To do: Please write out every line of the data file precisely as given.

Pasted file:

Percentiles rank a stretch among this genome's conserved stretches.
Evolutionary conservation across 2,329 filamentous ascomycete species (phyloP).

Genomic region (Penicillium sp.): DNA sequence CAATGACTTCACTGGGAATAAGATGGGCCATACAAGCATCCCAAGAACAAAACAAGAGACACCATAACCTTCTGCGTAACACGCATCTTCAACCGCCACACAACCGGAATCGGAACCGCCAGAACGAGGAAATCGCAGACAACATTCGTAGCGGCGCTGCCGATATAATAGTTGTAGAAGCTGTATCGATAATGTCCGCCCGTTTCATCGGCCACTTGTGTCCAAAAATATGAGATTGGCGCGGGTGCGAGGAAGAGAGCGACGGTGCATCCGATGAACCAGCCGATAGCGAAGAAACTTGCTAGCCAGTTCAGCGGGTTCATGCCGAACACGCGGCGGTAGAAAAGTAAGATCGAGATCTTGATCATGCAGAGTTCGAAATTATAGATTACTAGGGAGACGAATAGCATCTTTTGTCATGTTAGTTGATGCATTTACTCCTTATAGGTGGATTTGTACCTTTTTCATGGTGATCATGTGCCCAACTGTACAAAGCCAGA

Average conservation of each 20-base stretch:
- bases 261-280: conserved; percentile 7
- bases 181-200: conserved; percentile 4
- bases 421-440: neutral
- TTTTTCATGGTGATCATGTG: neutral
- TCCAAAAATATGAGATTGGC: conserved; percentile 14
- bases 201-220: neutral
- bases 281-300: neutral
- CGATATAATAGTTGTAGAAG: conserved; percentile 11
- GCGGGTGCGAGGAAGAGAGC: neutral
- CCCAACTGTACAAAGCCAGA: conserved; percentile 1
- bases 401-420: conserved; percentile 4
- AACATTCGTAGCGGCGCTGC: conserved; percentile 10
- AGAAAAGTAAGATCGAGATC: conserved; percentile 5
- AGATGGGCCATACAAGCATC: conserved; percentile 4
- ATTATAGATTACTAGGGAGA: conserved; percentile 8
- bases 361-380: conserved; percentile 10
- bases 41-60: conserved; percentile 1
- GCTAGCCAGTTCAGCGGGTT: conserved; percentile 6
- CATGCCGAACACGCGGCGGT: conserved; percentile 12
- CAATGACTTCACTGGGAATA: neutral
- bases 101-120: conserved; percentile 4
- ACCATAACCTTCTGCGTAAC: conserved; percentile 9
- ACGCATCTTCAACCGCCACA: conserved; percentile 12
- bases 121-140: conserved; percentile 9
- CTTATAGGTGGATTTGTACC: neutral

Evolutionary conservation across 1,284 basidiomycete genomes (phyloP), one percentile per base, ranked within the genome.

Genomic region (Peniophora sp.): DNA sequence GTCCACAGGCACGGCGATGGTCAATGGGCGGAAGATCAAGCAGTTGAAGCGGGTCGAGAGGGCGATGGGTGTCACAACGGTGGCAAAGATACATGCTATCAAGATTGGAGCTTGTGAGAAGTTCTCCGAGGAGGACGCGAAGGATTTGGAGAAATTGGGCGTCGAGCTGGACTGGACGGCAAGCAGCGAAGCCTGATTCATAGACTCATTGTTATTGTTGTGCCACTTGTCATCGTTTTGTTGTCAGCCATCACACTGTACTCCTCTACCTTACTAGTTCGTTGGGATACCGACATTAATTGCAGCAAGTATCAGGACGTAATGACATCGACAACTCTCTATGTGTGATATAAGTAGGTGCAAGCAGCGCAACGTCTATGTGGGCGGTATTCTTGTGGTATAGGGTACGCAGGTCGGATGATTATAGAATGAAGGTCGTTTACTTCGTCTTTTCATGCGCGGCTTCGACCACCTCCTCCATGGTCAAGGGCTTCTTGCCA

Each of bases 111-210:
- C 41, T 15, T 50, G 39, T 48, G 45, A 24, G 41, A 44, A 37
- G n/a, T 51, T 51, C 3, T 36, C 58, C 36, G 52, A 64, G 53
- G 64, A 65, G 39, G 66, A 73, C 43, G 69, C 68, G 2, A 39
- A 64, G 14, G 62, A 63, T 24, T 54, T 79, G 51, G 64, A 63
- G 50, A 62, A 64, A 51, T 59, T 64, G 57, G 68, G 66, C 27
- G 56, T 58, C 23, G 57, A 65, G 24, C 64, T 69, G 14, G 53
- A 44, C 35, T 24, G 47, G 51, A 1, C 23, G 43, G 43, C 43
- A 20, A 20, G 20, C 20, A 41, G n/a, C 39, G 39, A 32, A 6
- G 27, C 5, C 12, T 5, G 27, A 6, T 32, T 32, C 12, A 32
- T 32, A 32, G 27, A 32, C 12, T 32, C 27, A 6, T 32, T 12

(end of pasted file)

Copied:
Percentiles rank a stretch among this genome's conserved stretches.
Evolutionary conservation across 2,329 filamentous ascomycete species (phyloP).

Genomic region (Penicillium sp.): DNA sequence CAATGACTTCACTGGGAATAAGATGGGCCATACAAGCATCCCAAGAACAAAACAAGAGACACCATAACCTTCTGCGTAACACGCATCTTCAACCGCCACACAACCGGAATCGGAACCGCCAGAACGAGGAAATCGCAGACAACATTCGTAGCGGCGCTGCCGATATAATAGTTGTAGAAGCTGTATCGATAATGTCCGCCCGTTTCATCGGCCACTTGTGTCCAAAAATATGAGATTGGCGCGGGTGCGAGGAAGAGAGCGACGGTGCATCCGATGAACCAGCCGATAGCGAAGAAACTTGCTAGCCAGTTCAGCGGGTTCATGCCGAACACGCGGCGGTAGAAAAGTAAGATCGAGATCTTGATCATGCAGAGTTCGAAATTATAGATTACTAGGGAGACGAATAGCATCTTTTGTCATGTTAGTTGATGCATTTACTCCTTATAGGTGGATTTGTACCTTTTTCATGGTGATCATGTGCCCAACTGTACAAAGCCAGA

Average conservation of each 20-base stretch:
- bases 261-280: conserved; percentile 7
- bases 181-200: conserved; percentile 4
- bases 421-440: neutral
- TTTTTCATGGTGATCATGTG: neutral
- TCCAAAAATATGAGATTGGC: conserved; percentile 14
- bases 201-220: neutral
- bases 281-300: neutral
- CGATATAATAGTTGTAGAAG: conserved; percentile 11
- GCGGGTGCGAGGAAGAGAGC: neutral
- CCCAACTGTACAAAGCCAGA: conserved; percentile 1
- bases 401-420: conserved; percentile 4
- AACATTCGTAGCGGCGCTGC: conserved; percentile 10
- AGAAAAGTAAGATCGAGATC: conserved; percentile 5
- AGATGGGCCATACAAGCATC: conserved; percentile 4
- ATTATAGATTACTAGGGAGA: conserved; percentile 8
- bases 361-380: conserved; percentile 10
- bases 41-60: conserved; percentile 1
- GCTAGCCAGTTCAGCGGGTT: conserved; percentile 6
- CATGCCGAACACGCGGCGGT: conserved; percentile 12
- CAATGACTTCACTGGGAATA: neutral
- bases 101-120: conserved; percentile 4
- ACCATAACCTTCTGCGTAAC: conserved; percentile 9
- ACGCATCTTCAACCGCCACA: conserved; percentile 12
- bases 121-140: conserved; percentile 9
- CTTATAGGTGGATTTGTACC: neutral

Evolutionary conservation across 1,284 basidiomycete genomes (phyloP), one percentile per base, ranked within the genome.

Genomic region (Peniophora sp.): DNA sequence GTCCACAGGCACGGCGATGGTCAATGGGCGGAAGATCAAGCAGTTGAAGCGGGTCGAGAGGGCGATGGGTGTCACAACGGTGGCAAAGATACATGCTATCAAGATTGGAGCTTGTGAGAAGTTCTCCGAGGAGGACGCGAAGGATTTGGAGAAATTGGGCGTCGAGCTGGACTGGACGGCAAGCAGCGAAGCCTGATTCATAGACTCATTGTTATTGTTGTGCCACTTGTCATCGTTTTGTTGTCAGCCATCACACTGTACTCCTCTACCTTACTAGTTCGTTGGGATACCGACATTAATTGCAGCAAGTATCAGGACGTAATGACATCGACAACTCTCTATGTGTGATATAAGTAGGTGCAAGCAGCGCAACGTCTATGTGGGCGGTATTCTTGTGGTATAGGGTACGCAGGTCGGATGATTATAGAATGAAGGTCGTTTACTTCGTCTTTTCATGCGCGGCTTCGACCACCTCCTCCATGGTCAAGGGCTTCTTGCCA

Each of bases 111-210:
- C 41, T 15, T 50, G 39, T 48, G 45, A 24, G 41, A 44, A 37
- G n/a, T 51, T 51, C 3, T 36, C 58, C 36, G 52, A 64, G 53
- G 64, A 65, G 39, G 66, A 73, C 43, G 69, C 68, G 2, A 39
- A 64, G 14, G 62, A 63, T 24, T 54, T 79, G 51, G 64, A 63
- G 50, A 62, A 64, A 51, T 59, T 64, G 57, G 68, G 66, C 27
- G 56, T 58, C 23, G 57, A 65, G 24, C 64, T 69, G 14, G 53
- A 44, C 35, T 24, G 47, G 51, A 1, C 23, G 43, G 43, C 43
- A 20, A 20, G 20, C 20, A 41, G n/a, C 39, G 39, A 32, A 6
- G 27, C 5, C 12, T 5, G 27, A 6, T 32, T 32, C 12, A 32
- T 32, A 32, G 27, A 32, C 12, T 32, C 27, A 6, T 32, T 12